March 27, 2012
Unemployment numbers need to be reduced and not increased, noted Winston Rolle, chairman and CEO of the Bahamas Chamber of Commerce and Employers Confederation (BCCEC). His comment comes as rumors continue to swirl that the City Market food store chain, owned by Bahamas Supermarkets Limited (BSL), could be closing its doors by the end of the week."Any business closure is not a good sign, and obviously the persons that are employed by that organization will be negatively impacted. We need to be reducing the unemployment number and not increasing it, so that's obviously a concern for us,"Rolle explained.If the stores do close, Rolle believes it would be a sad day for The Bahamas.
"They were strategically located in areas where they were accessible by a number of major populated areas. To lose them is not only an inconvenience, but also because of the fact that it has had such a long history in these communities,"he said.
"Besides selling food items, the organization offered other things like a scholarship program that was embraced by many Bahamians. So I am sure that will very much be missed."
Despite Robin Hood's abrupt closure of its flagship store on Tonique Williams-Darling Highway last month, and City Market's fate hanging in the balance, Rolle doesn't believe that this is a trend, particularly with the success of Super Value and Abaco Markets.
"If you take a look at what has been happening with Super Value, where they have been reporting growth in a number of areas, as well as the opening of Abaco Markets'new location, I do not think that it's a trend. I just think those stores suffered some misfortune that they couldn't overcome," Rolle noted.
Rolle pointed out how the supermarket chain faced major changes that may have led to financial hardship."It went from being a subsidiary of Winn Dixie, and then it was locally owned. The dynamics changed under the local ownership and not only from the management side but from the logistics side," he added.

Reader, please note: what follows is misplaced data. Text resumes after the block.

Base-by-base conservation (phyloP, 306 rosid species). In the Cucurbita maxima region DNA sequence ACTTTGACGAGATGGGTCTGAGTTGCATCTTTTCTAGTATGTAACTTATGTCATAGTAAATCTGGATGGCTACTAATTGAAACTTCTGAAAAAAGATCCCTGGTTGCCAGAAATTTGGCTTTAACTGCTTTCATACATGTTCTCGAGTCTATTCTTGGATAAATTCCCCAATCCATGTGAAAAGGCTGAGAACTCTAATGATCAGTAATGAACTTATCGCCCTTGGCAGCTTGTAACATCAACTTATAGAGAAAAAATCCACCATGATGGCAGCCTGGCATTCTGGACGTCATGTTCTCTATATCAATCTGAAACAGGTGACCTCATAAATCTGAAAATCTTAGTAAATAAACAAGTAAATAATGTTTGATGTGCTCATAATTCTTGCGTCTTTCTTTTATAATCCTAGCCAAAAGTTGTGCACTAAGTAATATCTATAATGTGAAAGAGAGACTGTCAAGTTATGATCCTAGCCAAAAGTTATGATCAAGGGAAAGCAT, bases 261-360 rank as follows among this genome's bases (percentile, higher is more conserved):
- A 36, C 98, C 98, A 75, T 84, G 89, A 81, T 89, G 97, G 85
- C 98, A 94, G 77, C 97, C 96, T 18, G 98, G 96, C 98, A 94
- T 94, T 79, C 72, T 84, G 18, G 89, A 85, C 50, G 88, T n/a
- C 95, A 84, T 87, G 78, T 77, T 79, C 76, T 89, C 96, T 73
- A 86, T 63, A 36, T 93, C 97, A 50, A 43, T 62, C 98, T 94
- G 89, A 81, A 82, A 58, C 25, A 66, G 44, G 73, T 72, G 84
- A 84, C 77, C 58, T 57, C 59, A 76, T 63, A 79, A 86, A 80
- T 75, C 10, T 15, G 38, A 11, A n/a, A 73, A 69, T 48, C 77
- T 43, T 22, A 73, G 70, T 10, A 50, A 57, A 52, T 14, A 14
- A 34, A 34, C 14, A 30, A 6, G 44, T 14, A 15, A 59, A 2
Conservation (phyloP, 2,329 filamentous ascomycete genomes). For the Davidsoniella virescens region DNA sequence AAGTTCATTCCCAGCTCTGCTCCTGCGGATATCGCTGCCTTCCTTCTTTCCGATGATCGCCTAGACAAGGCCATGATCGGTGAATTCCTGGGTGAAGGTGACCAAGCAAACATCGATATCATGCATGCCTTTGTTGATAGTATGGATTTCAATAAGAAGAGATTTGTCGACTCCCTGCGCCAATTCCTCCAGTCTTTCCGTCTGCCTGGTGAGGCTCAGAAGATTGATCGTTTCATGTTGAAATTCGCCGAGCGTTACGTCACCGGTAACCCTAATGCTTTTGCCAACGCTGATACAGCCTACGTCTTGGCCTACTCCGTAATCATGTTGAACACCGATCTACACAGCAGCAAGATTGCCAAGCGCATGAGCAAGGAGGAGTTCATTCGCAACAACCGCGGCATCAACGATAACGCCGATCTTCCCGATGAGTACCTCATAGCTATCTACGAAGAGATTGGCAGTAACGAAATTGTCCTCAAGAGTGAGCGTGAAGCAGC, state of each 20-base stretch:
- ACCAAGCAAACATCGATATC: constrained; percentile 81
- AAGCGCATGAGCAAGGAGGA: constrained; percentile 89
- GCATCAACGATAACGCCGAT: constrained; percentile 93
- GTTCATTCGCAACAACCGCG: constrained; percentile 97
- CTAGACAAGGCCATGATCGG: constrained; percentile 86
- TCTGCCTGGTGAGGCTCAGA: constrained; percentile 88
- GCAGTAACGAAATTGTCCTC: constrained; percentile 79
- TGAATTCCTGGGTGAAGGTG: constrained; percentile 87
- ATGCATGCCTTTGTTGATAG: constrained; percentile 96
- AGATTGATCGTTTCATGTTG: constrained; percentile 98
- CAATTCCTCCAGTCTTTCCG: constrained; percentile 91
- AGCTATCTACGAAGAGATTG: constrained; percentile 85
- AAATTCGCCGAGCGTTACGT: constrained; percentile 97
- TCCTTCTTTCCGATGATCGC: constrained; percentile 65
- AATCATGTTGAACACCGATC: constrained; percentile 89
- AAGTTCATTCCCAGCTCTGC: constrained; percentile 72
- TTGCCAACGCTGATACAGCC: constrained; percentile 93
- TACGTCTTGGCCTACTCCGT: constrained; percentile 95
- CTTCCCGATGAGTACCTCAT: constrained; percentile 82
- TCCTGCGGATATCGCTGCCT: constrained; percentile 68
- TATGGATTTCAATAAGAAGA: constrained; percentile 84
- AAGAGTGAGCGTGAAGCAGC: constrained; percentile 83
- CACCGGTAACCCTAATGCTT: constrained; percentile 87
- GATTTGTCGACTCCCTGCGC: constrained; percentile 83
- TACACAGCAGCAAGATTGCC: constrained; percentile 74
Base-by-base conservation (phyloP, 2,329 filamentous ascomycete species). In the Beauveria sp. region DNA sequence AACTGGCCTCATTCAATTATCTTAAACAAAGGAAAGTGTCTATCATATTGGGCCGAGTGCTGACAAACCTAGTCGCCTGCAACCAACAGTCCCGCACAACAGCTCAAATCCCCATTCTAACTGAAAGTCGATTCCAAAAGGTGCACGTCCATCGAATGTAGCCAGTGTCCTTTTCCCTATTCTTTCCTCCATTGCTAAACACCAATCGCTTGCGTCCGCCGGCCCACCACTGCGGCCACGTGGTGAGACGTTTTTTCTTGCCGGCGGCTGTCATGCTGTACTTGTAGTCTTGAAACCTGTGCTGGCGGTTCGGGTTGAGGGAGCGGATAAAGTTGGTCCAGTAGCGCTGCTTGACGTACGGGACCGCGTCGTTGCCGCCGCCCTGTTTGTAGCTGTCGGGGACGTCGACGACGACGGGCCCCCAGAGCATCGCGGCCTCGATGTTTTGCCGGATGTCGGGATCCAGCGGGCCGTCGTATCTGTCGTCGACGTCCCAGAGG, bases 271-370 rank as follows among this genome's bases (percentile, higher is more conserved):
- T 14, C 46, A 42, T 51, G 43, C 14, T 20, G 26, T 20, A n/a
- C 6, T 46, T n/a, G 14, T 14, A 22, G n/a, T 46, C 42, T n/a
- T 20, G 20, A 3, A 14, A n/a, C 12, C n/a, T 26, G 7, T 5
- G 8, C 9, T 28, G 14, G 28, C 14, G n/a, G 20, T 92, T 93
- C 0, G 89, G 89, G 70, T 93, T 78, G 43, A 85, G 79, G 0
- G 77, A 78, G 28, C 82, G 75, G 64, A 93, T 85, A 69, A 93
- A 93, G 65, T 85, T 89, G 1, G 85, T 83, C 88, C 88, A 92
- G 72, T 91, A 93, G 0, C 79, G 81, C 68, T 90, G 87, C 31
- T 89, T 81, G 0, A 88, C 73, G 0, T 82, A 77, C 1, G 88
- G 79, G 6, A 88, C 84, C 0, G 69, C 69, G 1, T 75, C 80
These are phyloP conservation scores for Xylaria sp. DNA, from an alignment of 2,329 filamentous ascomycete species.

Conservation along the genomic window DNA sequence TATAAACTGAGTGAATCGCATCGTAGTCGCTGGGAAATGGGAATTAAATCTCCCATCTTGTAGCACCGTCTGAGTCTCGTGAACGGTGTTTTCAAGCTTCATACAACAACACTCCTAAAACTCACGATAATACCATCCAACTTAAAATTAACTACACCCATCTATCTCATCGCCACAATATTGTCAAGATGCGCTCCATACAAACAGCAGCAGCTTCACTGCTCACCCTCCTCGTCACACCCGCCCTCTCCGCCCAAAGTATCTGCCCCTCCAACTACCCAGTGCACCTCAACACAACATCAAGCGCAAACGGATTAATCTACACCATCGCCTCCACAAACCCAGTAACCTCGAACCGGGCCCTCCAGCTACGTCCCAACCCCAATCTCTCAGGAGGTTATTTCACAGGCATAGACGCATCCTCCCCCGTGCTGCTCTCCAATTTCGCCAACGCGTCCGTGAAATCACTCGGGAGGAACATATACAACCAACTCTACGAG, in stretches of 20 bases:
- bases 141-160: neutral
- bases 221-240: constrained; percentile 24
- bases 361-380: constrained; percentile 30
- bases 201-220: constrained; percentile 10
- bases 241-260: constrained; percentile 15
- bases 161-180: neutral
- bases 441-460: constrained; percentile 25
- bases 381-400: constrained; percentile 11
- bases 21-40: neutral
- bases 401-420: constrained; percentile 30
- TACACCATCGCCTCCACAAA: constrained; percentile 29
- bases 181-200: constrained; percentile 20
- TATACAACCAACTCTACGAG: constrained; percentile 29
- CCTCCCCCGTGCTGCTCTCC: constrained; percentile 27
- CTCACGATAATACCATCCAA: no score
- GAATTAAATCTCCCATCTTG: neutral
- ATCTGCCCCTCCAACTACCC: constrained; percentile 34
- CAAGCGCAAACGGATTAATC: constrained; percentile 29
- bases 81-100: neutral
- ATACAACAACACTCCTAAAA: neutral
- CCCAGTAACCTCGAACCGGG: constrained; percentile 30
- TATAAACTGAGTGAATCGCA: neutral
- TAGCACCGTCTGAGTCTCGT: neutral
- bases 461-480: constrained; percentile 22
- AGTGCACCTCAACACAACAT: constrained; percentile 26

"We are talking about a completely new set of suppliers, relationships that needed to be established. A lot of things have changed and the question is, were the new owners prepared to deal with these variables?"
He continued: "There were some talks about them being acquired and there were hopes that would happen, and there is a possibility for that to happen. However, if they are acquired I hope those long time employees will be able to transition to the new organization and not be unemployed."
It was revealed last week by senior members of staff that most employees have been placed on a two-day work week.
Ranfurly Turnquest, the store's chief inventory control auditor, shared with Guardian Business his concern about outstanding monies owed to staff, including severance packages, vacations and the pension fund.
Financial and legal woes are not new to the supermarket chain, as the Police Staff Association (PSA) filed legal action against the firm, but later dropped the action.
It was the second time the struggling supermarket chain had pending legal action against it in recent months. A U.S.-based pork and beef supplier filed legal action against BSL in the United States District Court of Southern Florida, Miami Division. In that case, BSL allegedly owed that company more than $81,000.
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